November 7, 2017
Freshman Zack Schlagel is remembered as a thoughtful, funny and caring friend.
“He was my first friend here, and he was really important to me,” said Jacquie Leindecker, a freshman psychology and criminal justice major who was a friend of Schlagel’s.
Freshman business administration major David Trevizo, one of Schlagel’s roommates, remembers Zack as being friendly and accepting.
“He just made friends, and he was just a nice guy,” said Trevizo. “I want people to remember him for how funny he was; he instantly made them laugh.”
On Oct. 29, 19-year-old Schlagel was killed in a hit and run on Austin Bluffs and Stanton Road.
At 12:23 a.m., Schlagel and two other pedestrians, including Trevizo and David Kinnear, another student and roommate of Schlagel’s, were crossing the street legally in the crosswalk when a driver ran through a red light.
The driver, Vincent Fernando Garcia, had been drinking, according to The Gazette. Garcia was traveling 70 mph on Austin Bluffs, a 40 mph zone, at the time of the accident.
“We were all crossing the crosswalk, and David took off first. Zack was in the middle, and I was last. A truck came flying up,” said Trevizo.
Trevizo suffered minor injuries and Kinnear was not injured. Schlagel died as a result of multiple blunt force injuries, per the CSPD.
“Once we saw Zack lying on the ground, I called 911,” Trevizo said.
Schlagel, Kinnear and Trevizo attended a few costume parties on Oct. 28, the night prior to the early-morning accident, and decided to return to campus when the fatality occurred, said Trevizo.
Leindecker said that she talked with Schlagel before he went to the parties.
“He messaged me and said that he was going to a party,” she said. “I saw them that night when I was leaving the [Roaring Fork] with my roommate, and I said, ‘oh I’m going to do this with my roommate, but let me know how it is.’”
Leindecker heard from a coworker that Schlagel had died. After the news, she wrote down all of her memories.
Schlagel was a mechanical engineering major that lived in Alpine Village on campus.
Schlagel graduated from Poudre High School in Fort Collins, Colorado this year. At Pourde, Schlagel played baseball.
“He was just really happy. His parents thanked me for making his transition to college so easy. He didn’t know anyone, and he made it easy for me as well,” said Trevizo.
He enjoyed making music, playing sports, hanging out with friends and enjoying the outdoors, according to his obituary.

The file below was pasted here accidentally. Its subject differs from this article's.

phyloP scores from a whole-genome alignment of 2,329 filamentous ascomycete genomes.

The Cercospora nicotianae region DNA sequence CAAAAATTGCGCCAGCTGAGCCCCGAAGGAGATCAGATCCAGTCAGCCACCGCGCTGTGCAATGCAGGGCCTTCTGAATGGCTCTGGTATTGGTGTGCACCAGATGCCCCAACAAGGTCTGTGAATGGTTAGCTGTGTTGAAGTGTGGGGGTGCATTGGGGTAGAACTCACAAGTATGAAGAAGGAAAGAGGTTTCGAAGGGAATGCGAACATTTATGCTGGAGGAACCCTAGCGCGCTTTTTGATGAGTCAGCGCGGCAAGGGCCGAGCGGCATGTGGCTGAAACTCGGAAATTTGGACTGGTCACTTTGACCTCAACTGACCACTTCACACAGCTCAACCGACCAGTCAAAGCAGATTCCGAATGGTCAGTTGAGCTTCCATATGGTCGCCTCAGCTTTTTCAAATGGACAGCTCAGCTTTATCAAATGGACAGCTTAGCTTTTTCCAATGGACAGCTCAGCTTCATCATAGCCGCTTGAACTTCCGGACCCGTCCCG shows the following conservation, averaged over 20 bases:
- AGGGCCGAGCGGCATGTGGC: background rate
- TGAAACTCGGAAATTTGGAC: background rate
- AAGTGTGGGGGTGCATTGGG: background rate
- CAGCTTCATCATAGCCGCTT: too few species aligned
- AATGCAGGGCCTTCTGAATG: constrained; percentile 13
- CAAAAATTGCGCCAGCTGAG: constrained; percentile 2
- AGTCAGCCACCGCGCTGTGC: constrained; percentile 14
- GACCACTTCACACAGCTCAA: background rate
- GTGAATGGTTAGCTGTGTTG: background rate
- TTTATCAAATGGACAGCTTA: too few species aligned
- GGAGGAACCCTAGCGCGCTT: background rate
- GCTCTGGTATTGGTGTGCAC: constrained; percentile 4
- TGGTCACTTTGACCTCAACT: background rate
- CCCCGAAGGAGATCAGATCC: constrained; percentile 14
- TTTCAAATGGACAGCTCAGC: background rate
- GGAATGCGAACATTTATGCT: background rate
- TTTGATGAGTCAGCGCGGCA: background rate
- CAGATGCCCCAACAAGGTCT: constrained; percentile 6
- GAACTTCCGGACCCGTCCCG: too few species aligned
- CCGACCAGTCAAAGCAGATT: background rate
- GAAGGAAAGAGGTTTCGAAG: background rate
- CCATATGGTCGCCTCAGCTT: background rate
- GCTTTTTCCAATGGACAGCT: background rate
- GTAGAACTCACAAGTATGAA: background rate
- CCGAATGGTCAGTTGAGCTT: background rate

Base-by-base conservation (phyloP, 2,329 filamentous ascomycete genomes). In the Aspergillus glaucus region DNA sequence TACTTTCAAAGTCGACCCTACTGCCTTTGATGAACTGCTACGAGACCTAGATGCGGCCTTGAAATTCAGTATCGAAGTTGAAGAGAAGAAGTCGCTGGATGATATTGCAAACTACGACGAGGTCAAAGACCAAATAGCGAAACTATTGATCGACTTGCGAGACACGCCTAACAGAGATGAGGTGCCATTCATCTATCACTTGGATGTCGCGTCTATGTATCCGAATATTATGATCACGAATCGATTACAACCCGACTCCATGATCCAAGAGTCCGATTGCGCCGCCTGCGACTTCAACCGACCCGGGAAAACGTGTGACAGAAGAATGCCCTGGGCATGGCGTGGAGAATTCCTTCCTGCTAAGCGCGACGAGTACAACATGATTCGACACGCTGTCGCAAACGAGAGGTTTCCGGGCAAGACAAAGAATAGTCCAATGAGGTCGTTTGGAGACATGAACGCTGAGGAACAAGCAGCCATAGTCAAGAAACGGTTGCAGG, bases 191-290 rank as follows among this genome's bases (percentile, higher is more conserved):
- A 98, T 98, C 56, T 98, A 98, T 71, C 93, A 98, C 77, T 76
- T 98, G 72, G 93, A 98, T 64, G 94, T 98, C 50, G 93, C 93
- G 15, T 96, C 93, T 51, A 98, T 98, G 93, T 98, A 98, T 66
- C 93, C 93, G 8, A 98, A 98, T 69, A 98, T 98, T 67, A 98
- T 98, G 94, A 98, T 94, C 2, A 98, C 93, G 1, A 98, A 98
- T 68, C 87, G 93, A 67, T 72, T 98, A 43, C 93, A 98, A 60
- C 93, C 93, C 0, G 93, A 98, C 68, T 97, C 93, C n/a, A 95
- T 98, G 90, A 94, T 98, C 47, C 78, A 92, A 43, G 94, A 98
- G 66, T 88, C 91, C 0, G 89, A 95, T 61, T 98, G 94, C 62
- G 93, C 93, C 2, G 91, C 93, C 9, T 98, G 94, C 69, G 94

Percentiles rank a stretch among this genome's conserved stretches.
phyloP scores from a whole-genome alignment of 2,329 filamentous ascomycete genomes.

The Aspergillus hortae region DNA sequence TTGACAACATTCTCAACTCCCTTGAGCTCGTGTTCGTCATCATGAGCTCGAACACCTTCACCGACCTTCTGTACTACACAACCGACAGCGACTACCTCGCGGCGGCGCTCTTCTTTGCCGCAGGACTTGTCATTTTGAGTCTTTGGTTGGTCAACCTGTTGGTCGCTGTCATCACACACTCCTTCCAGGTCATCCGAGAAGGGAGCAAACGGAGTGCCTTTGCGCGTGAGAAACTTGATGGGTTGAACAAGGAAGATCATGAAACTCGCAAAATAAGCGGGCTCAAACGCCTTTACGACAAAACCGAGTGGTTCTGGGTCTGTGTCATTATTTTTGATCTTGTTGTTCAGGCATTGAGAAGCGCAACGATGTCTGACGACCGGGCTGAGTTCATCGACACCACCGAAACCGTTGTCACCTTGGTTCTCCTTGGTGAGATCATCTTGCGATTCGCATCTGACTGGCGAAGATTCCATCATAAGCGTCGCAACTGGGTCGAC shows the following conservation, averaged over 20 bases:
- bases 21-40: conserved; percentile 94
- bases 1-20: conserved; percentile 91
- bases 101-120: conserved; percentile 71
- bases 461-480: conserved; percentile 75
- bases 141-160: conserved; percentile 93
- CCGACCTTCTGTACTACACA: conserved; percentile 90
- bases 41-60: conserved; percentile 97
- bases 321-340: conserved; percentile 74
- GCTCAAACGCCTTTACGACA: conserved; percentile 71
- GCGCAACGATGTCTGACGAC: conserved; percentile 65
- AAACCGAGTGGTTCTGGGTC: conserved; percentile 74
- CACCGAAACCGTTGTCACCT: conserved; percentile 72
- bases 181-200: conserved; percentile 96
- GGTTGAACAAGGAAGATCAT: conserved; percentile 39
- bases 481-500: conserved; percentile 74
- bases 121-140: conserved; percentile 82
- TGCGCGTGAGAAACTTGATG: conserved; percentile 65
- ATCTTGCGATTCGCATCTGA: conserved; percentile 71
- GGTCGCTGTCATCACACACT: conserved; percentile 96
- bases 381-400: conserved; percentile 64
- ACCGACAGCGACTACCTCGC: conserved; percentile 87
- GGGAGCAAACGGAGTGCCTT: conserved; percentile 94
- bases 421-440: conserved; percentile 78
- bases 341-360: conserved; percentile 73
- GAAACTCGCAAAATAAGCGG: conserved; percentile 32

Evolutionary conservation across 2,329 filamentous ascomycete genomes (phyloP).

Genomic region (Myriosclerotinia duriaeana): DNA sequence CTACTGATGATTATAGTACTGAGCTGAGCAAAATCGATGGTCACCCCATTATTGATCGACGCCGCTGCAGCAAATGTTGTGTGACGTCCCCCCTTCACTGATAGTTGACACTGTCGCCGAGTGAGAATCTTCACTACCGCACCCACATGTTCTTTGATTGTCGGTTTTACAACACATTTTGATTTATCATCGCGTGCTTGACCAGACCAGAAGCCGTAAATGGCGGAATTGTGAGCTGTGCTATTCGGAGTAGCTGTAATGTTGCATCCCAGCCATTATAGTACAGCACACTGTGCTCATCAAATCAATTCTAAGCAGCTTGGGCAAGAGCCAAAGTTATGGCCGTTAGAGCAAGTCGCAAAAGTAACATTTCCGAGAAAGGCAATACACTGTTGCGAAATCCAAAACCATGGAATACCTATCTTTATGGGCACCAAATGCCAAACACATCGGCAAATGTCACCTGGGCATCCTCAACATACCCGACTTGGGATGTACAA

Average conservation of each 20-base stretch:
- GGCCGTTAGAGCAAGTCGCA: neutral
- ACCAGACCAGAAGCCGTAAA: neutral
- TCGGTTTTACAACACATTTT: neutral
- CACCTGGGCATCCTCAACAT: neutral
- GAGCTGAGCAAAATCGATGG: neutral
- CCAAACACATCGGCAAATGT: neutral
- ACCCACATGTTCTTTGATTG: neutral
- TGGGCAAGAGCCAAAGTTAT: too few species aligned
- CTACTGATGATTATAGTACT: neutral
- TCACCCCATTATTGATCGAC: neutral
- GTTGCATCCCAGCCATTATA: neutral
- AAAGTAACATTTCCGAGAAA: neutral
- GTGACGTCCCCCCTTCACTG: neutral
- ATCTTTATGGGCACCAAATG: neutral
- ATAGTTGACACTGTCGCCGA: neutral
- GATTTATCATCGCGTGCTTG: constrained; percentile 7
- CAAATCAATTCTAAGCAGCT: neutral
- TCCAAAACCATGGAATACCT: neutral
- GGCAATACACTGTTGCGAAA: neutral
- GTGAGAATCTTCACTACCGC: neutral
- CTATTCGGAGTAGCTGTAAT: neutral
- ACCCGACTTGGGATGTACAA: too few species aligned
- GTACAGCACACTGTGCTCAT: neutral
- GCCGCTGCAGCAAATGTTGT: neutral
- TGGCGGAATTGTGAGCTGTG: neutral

“Happy is probably the biggest one. He was always laughing,” Trevizo said. Schlagel is survied by his parents, his brother, his grandfather and several members of his extended family.
A memorial service was held to commemorate Schlagel on Nov. 3 at Timberline Church in Fort Collins, Colorado.
Leindecker, who also lives on campus, met Schlagel during the first days she was on campus. The two played frisbee together in a group of friends that included Schlagel’s roommates.
“He was a goofy guy, and he can get you to laugh,” said Leindecker. Leindecker remembers Schlagel’s kindness from the first time they played frisbee together.
“He texted me that night and said his roommates were talking about cool I was. It was really nice of him to say,” she said. “You don’t have to tell anyone things like that, but he did.”
Freshman mechanical engineering major Sanjeev Dahal was another one of Schlagel’s roommates. Dahal also remembers Schlagel’s sense of humor.
“Zack had a really extroverted personality when you got to know him,” said Dahal.
“The first month or the second or third week [of classes], he said that he didn’t expect to be that close with us so quickly, and he really liked that. I’m sure everyone else did too.”
Dahal remembers an ice cream competition that Schlagel and Trevizo conducted as a particularly funny memory.
“We had the biggest ice cream cone contest for our dorm mates. Zack’s ice cream turned 90 degrees and fell,” he said.
Chancellor Venkat Reddy said that UCCS was working with Schlagel’s family and roommates in an Oct. 30 statement.
“We are committed to the safety of our students. Please know that UCCS works closely with the City of Colorado Springs,” said Reddy in the statement.
Trevizo and Dahal said that the Dean of Students, Steve Linhart, has offered support, alongside other campus resources.
Schlagel’s friends wish for him to be remembered as a happy, caring friend. “UCCS lost one of the really great people,” said Dahal.
Counseling services are available to students, faculty and staff who may be impacted by this incident at the Wellness Center. For more information, contact the center at 255-4444.